Americans Elect: On the Ballot in California, and Still Hush-Hush About Its Dark Money

Let our journalists help you make sense of the noise: Subscribe to the Mother Jones Daily newsletter and get a recap of news that matters.

Here comes Americans Elect! As I’ve reported, the upstart political reform group wants voters to nominate a third party presidential candidate over the Internet. But to make any sort of impact, it first has to get on the ballot in all fifty states. Difficult? Certainly. Inconceivable? Hardly. This week, the group secured a ballot line in California, a crucial state in what’s clearly going to be a contentious presidential election.

To celebrate their emerging relevance, the Americans Elect braintrust held a celebratory conference call with reporters today, Dave Weigel reports. And they made some news, announcing that the group’s influence is apparently so expansive that “labor leaders” are talking to them about running candidates on the AE ticket.

But lingering questions remain about who, exaclty, is bankrolling the group’s efforts. In recent news reports, the group says it has raised some $20 million dollars. But because it’s registered as a tax-exempt 501 (c)(4) group, it doesn’t have to disclose its donors, inviting scrutiny from campaign finance reform groups who suspect that much of the money comes from wealthy hedge funders.

Of course, Americans Elect isn’t going to let that slow them down. So said Darry Sragow, a strategist for the group:

“The folks running Americans Elect, they don’t know who the donors are,” said Sragow, defending the secrecy. Another AE leader contradicted this a little bit. “I’ve participated in some of the meetings where people won’t sign because of fear of retribution,” he said. “We can have complete disclosure and fail, or we can succeed.”

But hang on: What sort of retribution were we talking about? “My father, Peter Ackerman,” offered the group’s COO Elliot Ackerman. “He’s been mischaracterized in the press frequently.”

Sragow wasn’t about to let this suggestion fly—this idea that working with AE wasn’t dangerous. “Don’t suggest that there is no retribution,” he said. “Nobody who’s spent 10 minutes in politics could think that.” He’d been vilified for participating in the group. He’d been attacked and insulted. “Fortunately, in this country, we don’t use molotov cocktails literally,” he said. “We use them figuratively.”

Well, this didn’t jibe either. Occasionaly, AE leaders have suggested that their donors will come out on their own. When would that happen?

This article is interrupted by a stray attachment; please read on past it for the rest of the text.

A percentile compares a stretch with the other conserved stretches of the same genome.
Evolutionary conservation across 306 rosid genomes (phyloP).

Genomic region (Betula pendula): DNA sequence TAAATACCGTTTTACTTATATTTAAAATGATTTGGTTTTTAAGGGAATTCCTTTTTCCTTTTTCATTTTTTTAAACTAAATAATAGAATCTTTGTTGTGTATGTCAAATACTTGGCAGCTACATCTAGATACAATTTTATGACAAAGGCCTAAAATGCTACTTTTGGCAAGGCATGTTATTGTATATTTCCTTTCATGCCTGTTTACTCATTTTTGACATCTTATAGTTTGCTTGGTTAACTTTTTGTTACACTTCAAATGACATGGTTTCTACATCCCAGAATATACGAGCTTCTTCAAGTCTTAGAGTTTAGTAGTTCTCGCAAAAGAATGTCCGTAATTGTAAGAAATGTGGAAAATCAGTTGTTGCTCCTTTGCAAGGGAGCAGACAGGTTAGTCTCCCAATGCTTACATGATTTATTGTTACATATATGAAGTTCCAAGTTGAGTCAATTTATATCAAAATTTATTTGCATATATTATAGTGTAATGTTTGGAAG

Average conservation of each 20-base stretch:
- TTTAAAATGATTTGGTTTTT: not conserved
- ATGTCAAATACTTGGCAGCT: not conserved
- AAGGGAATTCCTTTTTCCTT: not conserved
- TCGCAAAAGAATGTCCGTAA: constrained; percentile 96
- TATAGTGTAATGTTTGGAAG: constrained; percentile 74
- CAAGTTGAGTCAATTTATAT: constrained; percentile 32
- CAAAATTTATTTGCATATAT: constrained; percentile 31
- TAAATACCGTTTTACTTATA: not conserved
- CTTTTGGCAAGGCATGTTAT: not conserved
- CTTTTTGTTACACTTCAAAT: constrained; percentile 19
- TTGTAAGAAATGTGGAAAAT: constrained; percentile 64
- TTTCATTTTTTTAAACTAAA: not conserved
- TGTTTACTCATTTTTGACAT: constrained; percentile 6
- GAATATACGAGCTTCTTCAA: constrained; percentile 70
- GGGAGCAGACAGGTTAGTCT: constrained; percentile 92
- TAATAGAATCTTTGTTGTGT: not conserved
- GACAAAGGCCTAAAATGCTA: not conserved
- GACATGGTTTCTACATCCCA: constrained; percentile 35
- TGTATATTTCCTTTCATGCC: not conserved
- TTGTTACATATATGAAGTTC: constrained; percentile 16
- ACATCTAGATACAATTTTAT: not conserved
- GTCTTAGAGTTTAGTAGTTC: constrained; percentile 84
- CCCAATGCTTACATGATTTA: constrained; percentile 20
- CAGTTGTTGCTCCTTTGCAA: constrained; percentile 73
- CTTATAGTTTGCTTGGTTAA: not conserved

“We’ll elect a president,” said Sragow, “and people will be very proud.”

Ackerman, et. al, continue to roll out this line that political donors’ lives are at stake and that high rollers in the political spending game need…protection. Apparently, they made the choice that saying nothing at all about their donor base is better than saying things that voters won’t like.

More Mother Jones reporting on Dark Money


Headshot of Editor in Chief of Mother Jones, Clara Jeffery

It sure feels that way to me, and here at Mother Jones, we’ve been thinking a lot about what journalism needs to do differently, and how we can have the biggest impact.

We kept coming back to one word: corruption. Democracy and the rule of law being undermined by those with wealth and power for their own gain. So we're launching an ambitious Mother Jones Corruption Project to do deep, time-intensive reporting on systemic corruption, and asking the MoJo community to help crowdfund it.

We aim to hire, build a team, and give them the time and space needed to understand how we got here and how we might get out. We want to dig into the forces and decisions that have allowed massive conflicts of interest, influence peddling, and win-at-all-costs politics to flourish.

It's unlike anything we've done, and we have seed funding to get started, but we're looking to raise $500,000 from readers by July when we'll be making key budgeting decisions—and the more resources we have by then, the deeper we can dig. If our plan sounds good to you, please help kickstart it with a tax-deductible donation today.

Thanks for reading—whether or not you can pitch in today, or ever, I'm glad you're with us.

Signed by Clara Jeffery

Clara Jeffery, Editor-in-Chief

payment methods

We Recommend